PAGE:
Jesus calls people like Nathanael who will be willing to take the heat and tell the truth anyway.  It’s not the same thing as saying everything that is on our minds.  That might turn out to be cruelty, rudeness, and half-truths.  But when people are beating around the bush, the church needs someone who will make things plain.  When the competing stories leave everything fuzzy, someone needs to lead the way toward a clear picture of things.  When everyone is afraid, someone has to name the problem.
     Jesus saw Nathanael as the person for such a time as this.  Jesus’ elder cousin and mentor, John, was being discredited by powerful people.  The fledgling movement was under attack.  Political intrigue between powerful Roman, Herodian, and Jewish leaders seemed to shift the landscape everyday.  Nathanael was ready to say what needs to be said.  Jesus could help him find the truth that everyone needs to hear.
     On this weekend we remember a man who might have been any ordinary man.  Martin Luther King, Jr., was a preacher’s son who was blessed to get an excellent education.  He was ready to fit into his role as an urban pastor, doing the expected duties and nothing spectacular, but Jesus had a task for him.  While he did not fully know what gifts and talents he had, Jesus needed a Nathanael to tell the truth.  Jesus needed a Simon to see the political landscape and think strategically.  Jesus needed a Peter to step out boldly when everyone else was timid.  Jesus needed a Son of Thunder to blast forth the trumpet of justice.  Jesus needed an Andrew sold out to God, longing to know and love God better in all dimensions of life.  Jesus needed a James who would use his connections to build a movement and bring more and more people into the vision of freedom only Jesus could offer. 
     And in our day Jesus needs a Nathanael who will stand up to the bankers and to say God expects them to be stewards of the people’s money, not gamble it away and steal it bit by bit.  God needs a Nathanael in whom there is no deceit to remind the public officials whom they serve and whom they need to protect.  God needs a Nathanael to tell our neighbors and friends that Jesus came to give us a life in which loving God and loving one another shape the parameters of our existence.
     Jesus is calling us today to be a person for such a time as this.  Whatever our gifts, whatever our abilities, whatever our talents, whatever our skills—Jesus has sized them up.  Jesus has a place for them.  Jesus has a place for you.  Jesus has a place for me.  Jesus is calling us to walk in his way.  Jesus is calling us for such a time as this.
     If you have never answered the call to follow Jesus, you need to know that he has looked you over, sized you up, and said, “Follow me.”  Jesus can take whatever mess you have made of your life and put you on the right way, the way to life, the way to a future and a hope.  God is ready and able to forgive whatever you may have done.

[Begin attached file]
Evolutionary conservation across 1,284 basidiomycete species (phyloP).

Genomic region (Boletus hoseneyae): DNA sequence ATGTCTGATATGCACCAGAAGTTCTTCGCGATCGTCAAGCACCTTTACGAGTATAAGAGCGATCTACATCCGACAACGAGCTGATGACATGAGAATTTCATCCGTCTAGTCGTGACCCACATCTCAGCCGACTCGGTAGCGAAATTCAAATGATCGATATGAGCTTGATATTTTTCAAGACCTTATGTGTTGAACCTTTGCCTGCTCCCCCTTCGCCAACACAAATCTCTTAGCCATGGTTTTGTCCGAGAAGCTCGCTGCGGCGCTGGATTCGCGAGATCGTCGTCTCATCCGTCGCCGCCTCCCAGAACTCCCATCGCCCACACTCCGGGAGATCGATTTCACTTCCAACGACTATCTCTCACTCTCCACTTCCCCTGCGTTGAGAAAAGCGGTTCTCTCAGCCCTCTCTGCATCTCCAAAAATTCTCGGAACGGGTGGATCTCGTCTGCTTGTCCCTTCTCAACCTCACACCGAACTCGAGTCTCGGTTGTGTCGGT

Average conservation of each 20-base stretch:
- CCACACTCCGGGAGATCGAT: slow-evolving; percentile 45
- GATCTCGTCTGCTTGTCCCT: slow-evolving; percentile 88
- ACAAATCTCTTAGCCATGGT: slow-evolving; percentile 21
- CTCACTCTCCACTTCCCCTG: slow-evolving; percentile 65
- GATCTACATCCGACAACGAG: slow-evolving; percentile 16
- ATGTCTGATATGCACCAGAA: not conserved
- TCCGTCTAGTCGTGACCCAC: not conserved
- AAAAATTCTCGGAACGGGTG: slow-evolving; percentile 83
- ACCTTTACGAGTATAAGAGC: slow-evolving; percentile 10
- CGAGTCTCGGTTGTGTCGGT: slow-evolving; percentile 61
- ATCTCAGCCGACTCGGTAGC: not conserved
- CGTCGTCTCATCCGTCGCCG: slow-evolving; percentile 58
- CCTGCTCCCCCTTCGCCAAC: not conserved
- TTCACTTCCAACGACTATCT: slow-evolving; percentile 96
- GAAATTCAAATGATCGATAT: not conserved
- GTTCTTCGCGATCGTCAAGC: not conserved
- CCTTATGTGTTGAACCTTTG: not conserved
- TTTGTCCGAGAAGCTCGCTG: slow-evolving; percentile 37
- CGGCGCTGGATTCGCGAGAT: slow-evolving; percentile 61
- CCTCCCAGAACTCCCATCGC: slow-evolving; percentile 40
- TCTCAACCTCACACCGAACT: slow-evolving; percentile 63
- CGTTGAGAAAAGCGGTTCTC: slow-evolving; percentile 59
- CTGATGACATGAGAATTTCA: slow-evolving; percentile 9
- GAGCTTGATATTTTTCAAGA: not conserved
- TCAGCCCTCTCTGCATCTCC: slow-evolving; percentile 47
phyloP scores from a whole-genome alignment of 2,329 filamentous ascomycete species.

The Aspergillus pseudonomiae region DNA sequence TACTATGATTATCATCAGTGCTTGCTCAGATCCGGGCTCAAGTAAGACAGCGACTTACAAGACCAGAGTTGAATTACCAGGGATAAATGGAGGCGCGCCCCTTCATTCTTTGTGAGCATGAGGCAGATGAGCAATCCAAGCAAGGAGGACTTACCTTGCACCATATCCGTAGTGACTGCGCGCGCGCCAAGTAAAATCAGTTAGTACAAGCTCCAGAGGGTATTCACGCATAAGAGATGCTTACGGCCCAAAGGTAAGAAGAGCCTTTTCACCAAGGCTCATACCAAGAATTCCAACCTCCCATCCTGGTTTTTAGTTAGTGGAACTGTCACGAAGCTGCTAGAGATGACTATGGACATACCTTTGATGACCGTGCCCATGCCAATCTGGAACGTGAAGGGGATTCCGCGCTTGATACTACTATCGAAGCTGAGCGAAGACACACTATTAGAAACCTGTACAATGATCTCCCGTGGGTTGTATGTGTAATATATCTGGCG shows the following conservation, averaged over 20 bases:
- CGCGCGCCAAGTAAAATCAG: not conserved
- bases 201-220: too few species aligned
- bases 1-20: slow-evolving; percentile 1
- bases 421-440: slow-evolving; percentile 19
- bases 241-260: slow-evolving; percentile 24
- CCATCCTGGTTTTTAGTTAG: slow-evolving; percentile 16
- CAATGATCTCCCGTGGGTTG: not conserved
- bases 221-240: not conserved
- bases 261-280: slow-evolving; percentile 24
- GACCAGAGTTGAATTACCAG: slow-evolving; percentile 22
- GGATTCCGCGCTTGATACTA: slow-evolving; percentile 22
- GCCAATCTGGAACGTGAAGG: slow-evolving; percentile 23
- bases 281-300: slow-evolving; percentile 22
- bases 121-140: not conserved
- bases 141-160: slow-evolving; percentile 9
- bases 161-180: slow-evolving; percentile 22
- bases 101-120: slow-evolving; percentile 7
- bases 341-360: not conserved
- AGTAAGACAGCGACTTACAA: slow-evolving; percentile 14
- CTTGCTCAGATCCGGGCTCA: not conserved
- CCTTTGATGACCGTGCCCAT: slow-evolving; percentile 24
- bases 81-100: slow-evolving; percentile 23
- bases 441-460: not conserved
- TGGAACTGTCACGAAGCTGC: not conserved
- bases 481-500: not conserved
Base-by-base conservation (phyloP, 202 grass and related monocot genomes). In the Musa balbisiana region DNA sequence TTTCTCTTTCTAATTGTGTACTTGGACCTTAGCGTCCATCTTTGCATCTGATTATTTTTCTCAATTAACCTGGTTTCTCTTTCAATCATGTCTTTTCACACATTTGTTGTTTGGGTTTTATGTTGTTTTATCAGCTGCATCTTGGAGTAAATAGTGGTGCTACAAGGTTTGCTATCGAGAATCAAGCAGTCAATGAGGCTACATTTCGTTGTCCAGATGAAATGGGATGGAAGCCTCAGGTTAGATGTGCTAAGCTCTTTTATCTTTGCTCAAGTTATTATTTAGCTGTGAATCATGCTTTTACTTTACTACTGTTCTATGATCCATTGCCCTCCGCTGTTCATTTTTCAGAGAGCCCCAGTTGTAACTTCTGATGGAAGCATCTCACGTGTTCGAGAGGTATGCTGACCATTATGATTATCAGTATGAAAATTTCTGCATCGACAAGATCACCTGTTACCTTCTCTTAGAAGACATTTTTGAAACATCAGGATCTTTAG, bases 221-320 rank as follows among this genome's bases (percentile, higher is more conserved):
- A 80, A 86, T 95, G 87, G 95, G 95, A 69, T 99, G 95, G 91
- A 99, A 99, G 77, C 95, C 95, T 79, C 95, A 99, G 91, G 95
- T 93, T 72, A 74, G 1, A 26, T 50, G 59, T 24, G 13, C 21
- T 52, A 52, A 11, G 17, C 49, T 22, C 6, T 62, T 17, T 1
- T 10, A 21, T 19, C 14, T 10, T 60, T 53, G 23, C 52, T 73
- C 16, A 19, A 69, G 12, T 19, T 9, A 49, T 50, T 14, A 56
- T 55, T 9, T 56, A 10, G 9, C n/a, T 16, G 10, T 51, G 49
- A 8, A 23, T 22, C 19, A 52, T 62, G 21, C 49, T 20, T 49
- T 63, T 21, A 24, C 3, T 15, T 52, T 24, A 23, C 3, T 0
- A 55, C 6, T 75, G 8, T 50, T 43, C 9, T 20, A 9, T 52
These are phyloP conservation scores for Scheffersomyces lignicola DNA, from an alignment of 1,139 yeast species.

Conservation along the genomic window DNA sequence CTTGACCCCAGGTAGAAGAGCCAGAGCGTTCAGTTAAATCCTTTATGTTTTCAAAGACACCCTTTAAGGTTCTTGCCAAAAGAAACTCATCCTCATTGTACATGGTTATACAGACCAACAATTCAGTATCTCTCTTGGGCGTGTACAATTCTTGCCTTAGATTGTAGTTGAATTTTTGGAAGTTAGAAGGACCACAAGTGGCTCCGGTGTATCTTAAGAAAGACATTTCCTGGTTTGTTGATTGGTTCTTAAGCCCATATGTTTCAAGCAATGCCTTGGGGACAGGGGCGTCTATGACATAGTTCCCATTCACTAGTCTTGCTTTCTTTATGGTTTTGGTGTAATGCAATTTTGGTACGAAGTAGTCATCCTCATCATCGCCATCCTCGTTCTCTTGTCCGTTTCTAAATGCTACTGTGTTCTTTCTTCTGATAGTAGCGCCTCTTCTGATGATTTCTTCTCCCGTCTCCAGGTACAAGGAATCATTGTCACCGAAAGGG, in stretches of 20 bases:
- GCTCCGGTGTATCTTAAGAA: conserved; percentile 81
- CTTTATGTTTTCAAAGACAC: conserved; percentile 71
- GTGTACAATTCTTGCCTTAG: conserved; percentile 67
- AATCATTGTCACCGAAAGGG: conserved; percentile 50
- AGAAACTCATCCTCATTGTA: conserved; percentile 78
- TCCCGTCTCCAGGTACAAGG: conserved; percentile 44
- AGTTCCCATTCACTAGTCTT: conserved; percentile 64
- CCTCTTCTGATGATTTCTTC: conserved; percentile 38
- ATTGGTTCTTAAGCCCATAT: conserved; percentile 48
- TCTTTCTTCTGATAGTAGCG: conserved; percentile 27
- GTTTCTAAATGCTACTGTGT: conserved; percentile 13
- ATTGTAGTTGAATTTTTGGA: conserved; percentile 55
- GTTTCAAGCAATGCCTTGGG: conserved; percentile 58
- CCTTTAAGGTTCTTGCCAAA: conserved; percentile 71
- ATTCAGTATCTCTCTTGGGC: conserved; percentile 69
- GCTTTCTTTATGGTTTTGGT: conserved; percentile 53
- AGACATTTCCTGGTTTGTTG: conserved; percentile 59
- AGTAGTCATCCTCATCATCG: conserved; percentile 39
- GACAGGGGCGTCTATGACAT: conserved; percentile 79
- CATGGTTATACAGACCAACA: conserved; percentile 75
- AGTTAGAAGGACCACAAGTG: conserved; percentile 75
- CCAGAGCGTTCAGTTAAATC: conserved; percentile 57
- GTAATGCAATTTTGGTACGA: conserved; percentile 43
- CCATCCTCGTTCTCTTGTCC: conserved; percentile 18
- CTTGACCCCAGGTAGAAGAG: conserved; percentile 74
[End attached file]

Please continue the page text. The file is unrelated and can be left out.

You may have been sitting at home, or sitting in church, for some time, thinking you have nothing Jesus could want.  You may have become discouraged about your life and your usefulness to God.  I’m here today to say that God has not made any junk.  God has not populated this world with useless people.  God has a plan for your life.  God has a job for you to do.  If you are ready to take up the gospel call and stop sitting on your hands, then Jesus will make it plain what you need to do.  Don’t let yourself become deadwood in the building God is building.
     Jesus is telling us to “Come join in.”  Follow Jesus on the way to life.  There is a job for you to do, a place for you to stand, a reason for you to live.

Nathanael: A Person for Such a Time as This, Part 1

First preached at Mt. Level Missionary Baptist Church, Durham, NC, January 15, 2012

John 1: 43-51

     What sort of time is this?  It is a time of economic crisis affecting families.  Families struggle to maintain their homes, to keep or find jobs, and may have to delay or set aside their educational goals.  It is a time of economic crisis for institutions.  Institutions such as churches and universities, public schools and medical facilities, struggle to keep their programs running at minimal funding and staffing, hoping for a change that will bring donations, remuneration, government funding, faculty, employees, student enrollment, and service workers back to a more reasonable level.  It is a time of economic crisis in the housing industry.  Housing values continue to drop, putting homeowners under water.  People wanting to sell a home receive offers far below their expectations, and people wanting to buy search far and wide trying to get a loan.  Many neighborhoods have as many empty, foreclosed homes as there are occupied homes.  It is a time of economic crisis for jobs.  With so many jobs shut down and taken overseas, the employment base has crumbled.  Jobs dependent on high levels of consumption have disappeared along with the easy credit of the housing boom and bubble.  All the paper wealth five years ago has turned into unemployment and foreclosure for workers.